• While not quite after-school specials, my childhood was punctuated by the following Canadian Public Service Announcements that I feel should be shared: “Stay Alert Stay Safe,” “Don’t You Put It In Your Mouth,” and Astar, the most terrifying robot in the history of time. Enjoy!

“Less Than Hero”

Although not intended to air back-to-back, there’s a catharsis to “Less Than Hero” starting literally immediately after “A Very Special Episode of Awkward.” concludes. Valerie’s A.S.S. told the story of “Jenny” hitting rock bottom, dramatized in a scene where Jenny and Calvin accidentally kill a drug dealer, prompting Calvin to overdose. By comparison, Jenna has more been mired in that rung above rock bottom, clearly on the path to something self-destructive but always protected by the structure of those around her. She may have been rejecting their support, but her friends and family were still technically there for her, something that kept her from entirely throwing her life away.


“Less Than Hero” introduces Jenna’s rock bottom, although it wasn’t what I expected. In previous weeks, Jenna has severed relationships with the people she loves and who care for her, all in the service of her relationship with Collin, and so perhaps it makes sense that that low point that would inspire her course correction would involve Collin betraying her. There was just something so convenient about the way Collin’s ex-girlfriend Angelique was reintroduced, and the way their evening went from shots to ecstasy to threesome in exactly the way you’d imagine it would. As much as I’ve been a noted detractor of Collin’s since the character’s introduction, something about the way he was thrown under the bus struck me as false, a quick way to strip Jenna of the one thing she had been holding onto while burning everything around her.

However, in reflecting on it, I realized Jenna’s rock bottom wasn’t when she was caught in the middle of an unwanted threesome with her boyfriend, who subsequently continued making out with his ex once Jenna announced she was going to leave. Instead, it was when she found herself outside the bar, reeling from a romantic betrayal, and realized she couldn’t call any of the people she used to be able to call. It’s in many ways a reveal that Jenna has been at rock bottom for a while now, but she’s always had a reason for making her decisions; stripped of that reason by Collin’s douchebaggery, Jenna experiences a spontaneous intervention, one that she was never going to experience when confronted by Sadie and Ally’s insults or even Lacey and Valerie’s well-intentioned disorganization. That Matty would still be willing to play the hero fits his character well, and ultimately gives Jenna the rescue and comfort she needs, but it nonetheless leaves Jenna standing outside a house her parents barred her from re-entering and returning to a life she had vowed to leave behind.


I remain ambivalent toward Jenna’s downward spiral. I think it has been more useful as a structural mechanism for the season than a dramatic engine, with Collin more an activational tool—in more ways than one—than an active participant in the storytelling. Structurally, though, Jenna’s arc has always been the driving force behind the series’ narrative, and so the way the final episodes of the season are set up to focus on her self-reflection fits well with the themes that resonate throughout the series. Although there have been times where the emotional logic of the storyline has felt forced (if not necessarily unrealistic), the narrative logic has largely remained sound, and so the beginning of Jenna’s rehabilitation comes with an acknowledgment of the progress made.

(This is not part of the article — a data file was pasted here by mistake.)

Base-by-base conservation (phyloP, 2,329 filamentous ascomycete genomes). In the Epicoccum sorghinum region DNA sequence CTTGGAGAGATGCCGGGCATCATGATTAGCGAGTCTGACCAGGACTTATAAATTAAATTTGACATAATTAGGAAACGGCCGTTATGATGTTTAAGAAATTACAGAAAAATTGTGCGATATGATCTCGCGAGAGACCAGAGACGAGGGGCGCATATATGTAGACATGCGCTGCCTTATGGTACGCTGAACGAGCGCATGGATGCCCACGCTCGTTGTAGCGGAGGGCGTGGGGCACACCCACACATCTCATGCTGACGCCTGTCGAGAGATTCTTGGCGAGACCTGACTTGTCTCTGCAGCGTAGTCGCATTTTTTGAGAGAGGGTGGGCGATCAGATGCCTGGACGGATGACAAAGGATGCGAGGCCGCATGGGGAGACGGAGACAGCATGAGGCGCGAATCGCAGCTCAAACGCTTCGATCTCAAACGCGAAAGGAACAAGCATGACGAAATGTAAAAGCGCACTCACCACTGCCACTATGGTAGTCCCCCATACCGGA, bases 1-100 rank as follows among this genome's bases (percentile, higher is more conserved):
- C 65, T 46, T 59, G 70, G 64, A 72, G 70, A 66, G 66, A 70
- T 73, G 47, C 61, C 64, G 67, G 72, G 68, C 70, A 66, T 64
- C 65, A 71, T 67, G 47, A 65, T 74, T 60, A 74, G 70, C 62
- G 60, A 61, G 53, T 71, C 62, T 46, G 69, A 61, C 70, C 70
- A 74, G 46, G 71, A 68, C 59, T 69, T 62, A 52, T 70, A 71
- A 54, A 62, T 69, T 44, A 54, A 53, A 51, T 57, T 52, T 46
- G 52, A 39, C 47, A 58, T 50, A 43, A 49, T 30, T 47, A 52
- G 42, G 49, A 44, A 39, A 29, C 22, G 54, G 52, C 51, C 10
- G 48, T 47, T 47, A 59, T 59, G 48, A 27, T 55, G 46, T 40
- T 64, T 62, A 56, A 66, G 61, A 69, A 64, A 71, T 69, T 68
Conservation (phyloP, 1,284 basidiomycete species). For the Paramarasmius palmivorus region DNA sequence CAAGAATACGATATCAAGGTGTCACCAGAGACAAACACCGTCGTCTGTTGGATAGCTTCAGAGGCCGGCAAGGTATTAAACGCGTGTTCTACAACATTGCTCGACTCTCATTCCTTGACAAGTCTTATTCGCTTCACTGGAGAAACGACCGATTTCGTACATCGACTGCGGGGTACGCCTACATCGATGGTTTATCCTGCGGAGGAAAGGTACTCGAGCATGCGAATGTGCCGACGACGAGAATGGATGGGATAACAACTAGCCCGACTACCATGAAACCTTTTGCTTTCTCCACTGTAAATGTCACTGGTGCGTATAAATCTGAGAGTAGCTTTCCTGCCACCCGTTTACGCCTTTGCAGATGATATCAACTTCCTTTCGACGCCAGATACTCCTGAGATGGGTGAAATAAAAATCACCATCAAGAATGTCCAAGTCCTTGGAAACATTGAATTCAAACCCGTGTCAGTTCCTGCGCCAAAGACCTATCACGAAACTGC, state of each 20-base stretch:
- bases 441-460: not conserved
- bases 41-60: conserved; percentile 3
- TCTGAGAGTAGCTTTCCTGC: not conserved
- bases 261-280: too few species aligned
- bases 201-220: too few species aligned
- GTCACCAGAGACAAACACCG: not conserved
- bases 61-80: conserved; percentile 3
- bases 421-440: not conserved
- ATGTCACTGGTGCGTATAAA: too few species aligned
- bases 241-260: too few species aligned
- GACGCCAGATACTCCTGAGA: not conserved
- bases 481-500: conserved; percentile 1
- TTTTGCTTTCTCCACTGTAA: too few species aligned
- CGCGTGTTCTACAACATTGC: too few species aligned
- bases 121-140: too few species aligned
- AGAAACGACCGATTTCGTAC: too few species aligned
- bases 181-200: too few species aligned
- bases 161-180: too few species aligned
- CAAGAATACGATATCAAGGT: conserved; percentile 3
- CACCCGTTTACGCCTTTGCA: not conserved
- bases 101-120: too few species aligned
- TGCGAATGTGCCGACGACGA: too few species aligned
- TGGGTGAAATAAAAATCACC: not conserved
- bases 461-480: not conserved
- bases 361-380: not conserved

“Less Than Hero” also gets moving on developing what appears to be the secondary engine for the last portion of the season, with Jake’s campaign for student council president running into Tamara’s love of puff paint. It’s unfortunate that MTV’s webisode promo jumped the gun and spoiled that Tamara would be running against Jake in the election, but it was the logical conclusion of the storyline: their fight—picking up on last week—is about more than the election, but it seems primarily motivated by a struggle over their respective individualism within the relationship, and a student council election seems like a strong way for the show to confront the issue—it’s a sitcom storyline if I’ve ever heard one, but Awkward. is a sitcom, and I enjoy any opportunity to witness Tamara pushing Jake to find inspiration in Don Draper when making high school student council election signs.


Awkward. can’t just move past what Jenna did and toward fun election stories, though. She can’t just walk back into her friendships, or walk back into her parents’ home, even if we can imagine that all of those people will eventually accept her return under the right circumstances. Her literary review piece about Valerie is the black cloud that can’t go away, the last gasp of “that” Jenna that will linger on after she’s made amends in other spaces. It seems unlikely that Jenna won’t move forward, but it’s equally important that she’s forced to keep looking back, lest the last season and a half have been all a bad dream.

Grade: B

Stray observations:

  • On the subject of the piece about Valerie (which, in Jenna’s defense, is entirely true): I’m confused why Mr. Hart would say he can’t stop Jenna from putting it out into the world when he has control over what goes into the magazine. I sort of presumed he was giving her the opening to publish it herself and that he was still refusing to publish it, but then his email suggested otherwise. Caught me by surprise.
  • They should really put WWII propaganda-style signs in ladies’ bathrooms that say “SHHH! The person you’re talking about could be listening from the stall behind you!”
  • @YourHarshTruth is a real Twitter account, and whoever registered it has listed it as belonging to Sadie Saxton, but it hasn’t actually tweeted anything. MTV, you dropped the ball on that one.
  • Green on Orange?! You’re going to go with Green on Orange, Risotti? No wonder Tamara stepped in to try to save your campaign. That's just going to come out brown, and you should know that.
  • “On the streets. Alone. With thugs. And rapists. Oh God, our baby”—I enjoyed Kevin and Lacey’s screwball efforts to discipline Jenna, which had a lot of emotional truth, a mild amount of phone destruction, and some fun moments.
  • I would normally say that Awkward. is—or was—taking advantage of Nikki DeLoach’s pregnancy with that intervention top (and the subsequent joke from Sadie), but they’ve been making the same jokes from the beginning of the series, so the pregnancy is really just a bonus.